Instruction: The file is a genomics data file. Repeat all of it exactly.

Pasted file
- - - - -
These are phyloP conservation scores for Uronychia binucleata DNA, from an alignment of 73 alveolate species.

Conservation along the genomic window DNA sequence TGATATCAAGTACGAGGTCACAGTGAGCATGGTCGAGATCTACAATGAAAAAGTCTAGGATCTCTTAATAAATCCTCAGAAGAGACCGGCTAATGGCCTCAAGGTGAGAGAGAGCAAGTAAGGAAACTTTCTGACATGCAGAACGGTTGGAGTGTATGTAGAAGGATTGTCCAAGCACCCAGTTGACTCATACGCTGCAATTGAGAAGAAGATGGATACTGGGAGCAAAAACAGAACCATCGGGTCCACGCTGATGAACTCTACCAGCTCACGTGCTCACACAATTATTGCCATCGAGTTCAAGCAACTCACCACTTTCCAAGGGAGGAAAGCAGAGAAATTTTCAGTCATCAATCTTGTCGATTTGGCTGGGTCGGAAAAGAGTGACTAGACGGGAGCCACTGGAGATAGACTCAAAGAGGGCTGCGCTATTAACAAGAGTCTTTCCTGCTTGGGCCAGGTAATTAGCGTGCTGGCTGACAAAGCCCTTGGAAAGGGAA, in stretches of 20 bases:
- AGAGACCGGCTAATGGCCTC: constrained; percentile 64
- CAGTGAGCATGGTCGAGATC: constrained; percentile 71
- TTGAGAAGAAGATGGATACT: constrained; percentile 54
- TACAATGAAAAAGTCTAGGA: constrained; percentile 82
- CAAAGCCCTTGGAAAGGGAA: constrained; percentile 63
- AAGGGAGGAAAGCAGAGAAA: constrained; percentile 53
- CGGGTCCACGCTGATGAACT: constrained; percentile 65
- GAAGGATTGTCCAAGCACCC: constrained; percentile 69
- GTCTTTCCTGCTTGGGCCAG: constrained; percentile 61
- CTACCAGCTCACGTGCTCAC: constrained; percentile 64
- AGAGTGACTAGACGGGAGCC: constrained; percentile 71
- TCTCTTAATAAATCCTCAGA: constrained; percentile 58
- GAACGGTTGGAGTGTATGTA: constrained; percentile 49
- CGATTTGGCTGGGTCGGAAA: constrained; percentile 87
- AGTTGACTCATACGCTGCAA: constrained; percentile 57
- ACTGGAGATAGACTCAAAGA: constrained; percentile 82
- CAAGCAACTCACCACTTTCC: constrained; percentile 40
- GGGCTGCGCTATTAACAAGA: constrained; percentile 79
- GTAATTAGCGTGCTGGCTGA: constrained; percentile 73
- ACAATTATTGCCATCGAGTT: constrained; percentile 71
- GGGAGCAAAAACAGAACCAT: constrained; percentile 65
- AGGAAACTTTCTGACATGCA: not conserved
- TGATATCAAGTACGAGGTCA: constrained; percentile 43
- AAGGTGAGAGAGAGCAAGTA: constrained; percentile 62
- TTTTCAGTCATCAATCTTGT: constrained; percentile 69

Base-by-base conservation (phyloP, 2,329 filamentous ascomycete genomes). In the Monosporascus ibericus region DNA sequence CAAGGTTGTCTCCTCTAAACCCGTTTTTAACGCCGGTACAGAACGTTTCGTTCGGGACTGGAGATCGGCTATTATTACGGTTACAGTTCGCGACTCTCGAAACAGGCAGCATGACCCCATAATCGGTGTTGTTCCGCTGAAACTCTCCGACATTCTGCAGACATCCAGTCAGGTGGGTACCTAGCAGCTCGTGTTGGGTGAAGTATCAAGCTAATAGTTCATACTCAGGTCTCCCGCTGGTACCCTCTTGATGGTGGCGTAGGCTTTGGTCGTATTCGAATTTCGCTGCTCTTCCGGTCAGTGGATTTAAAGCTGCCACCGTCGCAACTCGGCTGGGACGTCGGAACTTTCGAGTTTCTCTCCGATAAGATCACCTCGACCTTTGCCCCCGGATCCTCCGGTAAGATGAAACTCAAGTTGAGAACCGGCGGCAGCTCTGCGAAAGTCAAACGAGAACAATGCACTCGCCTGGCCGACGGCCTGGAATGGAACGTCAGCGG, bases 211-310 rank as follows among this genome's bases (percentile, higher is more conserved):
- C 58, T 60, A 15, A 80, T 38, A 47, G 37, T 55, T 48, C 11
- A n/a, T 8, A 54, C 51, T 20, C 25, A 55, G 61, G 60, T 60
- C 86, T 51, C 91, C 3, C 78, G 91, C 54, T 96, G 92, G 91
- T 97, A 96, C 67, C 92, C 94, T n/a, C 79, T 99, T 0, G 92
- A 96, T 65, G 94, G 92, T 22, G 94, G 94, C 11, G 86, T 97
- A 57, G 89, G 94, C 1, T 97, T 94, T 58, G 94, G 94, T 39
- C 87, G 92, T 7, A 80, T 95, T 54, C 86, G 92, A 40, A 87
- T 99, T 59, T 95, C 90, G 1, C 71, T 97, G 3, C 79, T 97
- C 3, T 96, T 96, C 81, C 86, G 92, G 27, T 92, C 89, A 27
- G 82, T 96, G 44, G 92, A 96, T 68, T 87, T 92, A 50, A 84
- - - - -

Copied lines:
These are phyloP conservation scores for Uronychia binucleata DNA, from an alignment of 73 alveolate species.

Conservation along the genomic window DNA sequence TGATATCAAGTACGAGGTCACAGTGAGCATGGTCGAGATCTACAATGAAAAAGTCTAGGATCTCTTAATAAATCCTCAGAAGAGACCGGCTAATGGCCTCAAGGTGAGAGAGAGCAAGTAAGGAAACTTTCTGACATGCAGAACGGTTGGAGTGTATGTAGAAGGATTGTCCAAGCACCCAGTTGACTCATACGCTGCAATTGAGAAGAAGATGGATACTGGGAGCAAAAACAGAACCATCGGGTCCACGCTGATGAACTCTACCAGCTCACGTGCTCACACAATTATTGCCATCGAGTTCAAGCAACTCACCACTTTCCAAGGGAGGAAAGCAGAGAAATTTTCAGTCATCAATCTTGTCGATTTGGCTGGGTCGGAAAAGAGTGACTAGACGGGAGCCACTGGAGATAGACTCAAAGAGGGCTGCGCTATTAACAAGAGTCTTTCCTGCTTGGGCCAGGTAATTAGCGTGCTGGCTGACAAAGCCCTTGGAAAGGGAA, in stretches of 20 bases:
- AGAGACCGGCTAATGGCCTC: constrained; percentile 64
- CAGTGAGCATGGTCGAGATC: constrained; percentile 71
- TTGAGAAGAAGATGGATACT: constrained; percentile 54
- TACAATGAAAAAGTCTAGGA: constrained; percentile 82
- CAAAGCCCTTGGAAAGGGAA: constrained; percentile 63
- AAGGGAGGAAAGCAGAGAAA: constrained; percentile 53
- CGGGTCCACGCTGATGAACT: constrained; percentile 65
- GAAGGATTGTCCAAGCACCC: constrained; percentile 69
- GTCTTTCCTGCTTGGGCCAG: constrained; percentile 61
- CTACCAGCTCACGTGCTCAC: constrained; percentile 64
- AGAGTGACTAGACGGGAGCC: constrained; percentile 71
- TCTCTTAATAAATCCTCAGA: constrained; percentile 58
- GAACGGTTGGAGTGTATGTA: constrained; percentile 49
- CGATTTGGCTGGGTCGGAAA: constrained; percentile 87
- AGTTGACTCATACGCTGCAA: constrained; percentile 57
- ACTGGAGATAGACTCAAAGA: constrained; percentile 82
- CAAGCAACTCACCACTTTCC: constrained; percentile 40
- GGGCTGCGCTATTAACAAGA: constrained; percentile 79
- GTAATTAGCGTGCTGGCTGA: constrained; percentile 73
- ACAATTATTGCCATCGAGTT: constrained; percentile 71
- GGGAGCAAAAACAGAACCAT: constrained; percentile 65
- AGGAAACTTTCTGACATGCA: not conserved
- TGATATCAAGTACGAGGTCA: constrained; percentile 43
- AAGGTGAGAGAGAGCAAGTA: constrained; percentile 62
- TTTTCAGTCATCAATCTTGT: constrained; percentile 69

Base-by-base conservation (phyloP, 2,329 filamentous ascomycete genomes). In the Monosporascus ibericus region DNA sequence CAAGGTTGTCTCCTCTAAACCCGTTTTTAACGCCGGTACAGAACGTTTCGTTCGGGACTGGAGATCGGCTATTATTACGGTTACAGTTCGCGACTCTCGAAACAGGCAGCATGACCCCATAATCGGTGTTGTTCCGCTGAAACTCTCCGACATTCTGCAGACATCCAGTCAGGTGGGTACCTAGCAGCTCGTGTTGGGTGAAGTATCAAGCTAATAGTTCATACTCAGGTCTCCCGCTGGTACCCTCTTGATGGTGGCGTAGGCTTTGGTCGTATTCGAATTTCGCTGCTCTTCCGGTCAGTGGATTTAAAGCTGCCACCGTCGCAACTCGGCTGGGACGTCGGAACTTTCGAGTTTCTCTCCGATAAGATCACCTCGACCTTTGCCCCCGGATCCTCCGGTAAGATGAAACTCAAGTTGAGAACCGGCGGCAGCTCTGCGAAAGTCAAACGAGAACAATGCACTCGCCTGGCCGACGGCCTGGAATGGAACGTCAGCGG, bases 211-310 rank as follows among this genome's bases (percentile, higher is more conserved):
- C 58, T 60, A 15, A 80, T 38, A 47, G 37, T 55, T 48, C 11
- A n/a, T 8, A 54, C 51, T 20, C 25, A 55, G 61, G 60, T 60
- C 86, T 51, C 91, C 3, C 78, G 91, C 54, T 96, G 92, G 91
- T 97, A 96, C 67, C 92, C 94, T n/a, C 79, T 99, T 0, G 92
- A 96, T 65, G 94, G 92, T 22, G 94, G 94, C 11, G 86, T 97
- A 57, G 89, G 94, C 1, T 97, T 94, T 58, G 94, G 94, T 39
- C 87, G 92, T 7, A 80, T 95, T 54, C 86, G 92, A 40, A 87
- T 99, T 59, T 95, C 90, G 1, C 71, T 97, G 3, C 79, T 97
- C 3, T 96, T 96, C 81, C 86, G 92, G 27, T 92, C 89, A 27
- G 82, T 96, G 44, G 92, A 96, T 68, T 87, T 92, A 50, A 84